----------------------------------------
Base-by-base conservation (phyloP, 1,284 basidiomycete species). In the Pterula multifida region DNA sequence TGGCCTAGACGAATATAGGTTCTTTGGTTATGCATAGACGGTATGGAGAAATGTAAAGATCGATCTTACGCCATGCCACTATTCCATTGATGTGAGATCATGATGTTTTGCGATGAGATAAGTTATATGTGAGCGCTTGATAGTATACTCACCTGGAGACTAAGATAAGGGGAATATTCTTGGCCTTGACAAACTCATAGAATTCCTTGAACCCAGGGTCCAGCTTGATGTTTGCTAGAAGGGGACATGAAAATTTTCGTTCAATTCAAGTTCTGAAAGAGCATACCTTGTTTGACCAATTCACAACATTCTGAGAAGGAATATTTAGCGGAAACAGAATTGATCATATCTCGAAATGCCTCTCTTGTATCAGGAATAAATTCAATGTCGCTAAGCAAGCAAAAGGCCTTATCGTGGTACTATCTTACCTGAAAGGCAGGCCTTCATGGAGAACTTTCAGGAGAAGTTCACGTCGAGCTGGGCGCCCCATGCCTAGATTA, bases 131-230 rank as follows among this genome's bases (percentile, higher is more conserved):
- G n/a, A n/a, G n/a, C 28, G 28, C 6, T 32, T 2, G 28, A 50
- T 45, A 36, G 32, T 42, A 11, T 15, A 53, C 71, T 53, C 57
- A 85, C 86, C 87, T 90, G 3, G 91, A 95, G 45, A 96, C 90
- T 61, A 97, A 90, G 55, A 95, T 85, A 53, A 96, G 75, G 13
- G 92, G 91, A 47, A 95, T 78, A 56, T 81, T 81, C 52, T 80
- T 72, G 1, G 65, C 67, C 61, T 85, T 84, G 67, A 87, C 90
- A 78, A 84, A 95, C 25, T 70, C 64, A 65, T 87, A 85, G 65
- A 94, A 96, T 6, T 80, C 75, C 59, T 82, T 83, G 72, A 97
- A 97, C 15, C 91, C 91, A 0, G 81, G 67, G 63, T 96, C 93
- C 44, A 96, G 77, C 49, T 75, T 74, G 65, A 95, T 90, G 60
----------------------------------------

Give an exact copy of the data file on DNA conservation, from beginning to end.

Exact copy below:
Base-by-base conservation (phyloP, 1,284 basidiomycete species). In the Pterula multifida region DNA sequence TGGCCTAGACGAATATAGGTTCTTTGGTTATGCATAGACGGTATGGAGAAATGTAAAGATCGATCTTACGCCATGCCACTATTCCATTGATGTGAGATCATGATGTTTTGCGATGAGATAAGTTATATGTGAGCGCTTGATAGTATACTCACCTGGAGACTAAGATAAGGGGAATATTCTTGGCCTTGACAAACTCATAGAATTCCTTGAACCCAGGGTCCAGCTTGATGTTTGCTAGAAGGGGACATGAAAATTTTCGTTCAATTCAAGTTCTGAAAGAGCATACCTTGTTTGACCAATTCACAACATTCTGAGAAGGAATATTTAGCGGAAACAGAATTGATCATATCTCGAAATGCCTCTCTTGTATCAGGAATAAATTCAATGTCGCTAAGCAAGCAAAAGGCCTTATCGTGGTACTATCTTACCTGAAAGGCAGGCCTTCATGGAGAACTTTCAGGAGAAGTTCACGTCGAGCTGGGCGCCCCATGCCTAGATTA, bases 131-230 rank as follows among this genome's bases (percentile, higher is more conserved):
- G n/a, A n/a, G n/a, C 28, G 28, C 6, T 32, T 2, G 28, A 50
- T 45, A 36, G 32, T 42, A 11, T 15, A 53, C 71, T 53, C 57
- A 85, C 86, C 87, T 90, G 3, G 91, A 95, G 45, A 96, C 90
- T 61, A 97, A 90, G 55, A 95, T 85, A 53, A 96, G 75, G 13
- G 92, G 91, A 47, A 95, T 78, A 56, T 81, T 81, C 52, T 80
- T 72, G 1, G 65, C 67, C 61, T 85, T 84, G 67, A 87, C 90
- A 78, A 84, A 95, C 25, T 70, C 64, A 65, T 87, A 85, G 65
- A 94, A 96, T 6, T 80, C 75, C 59, T 82, T 83, G 72, A 97
- A 97, C 15, C 91, C 91, A 0, G 81, G 67, G 63, T 96, C 93
- C 44, A 96, G 77, C 49, T 75, T 74, G 65, A 95, T 90, G 60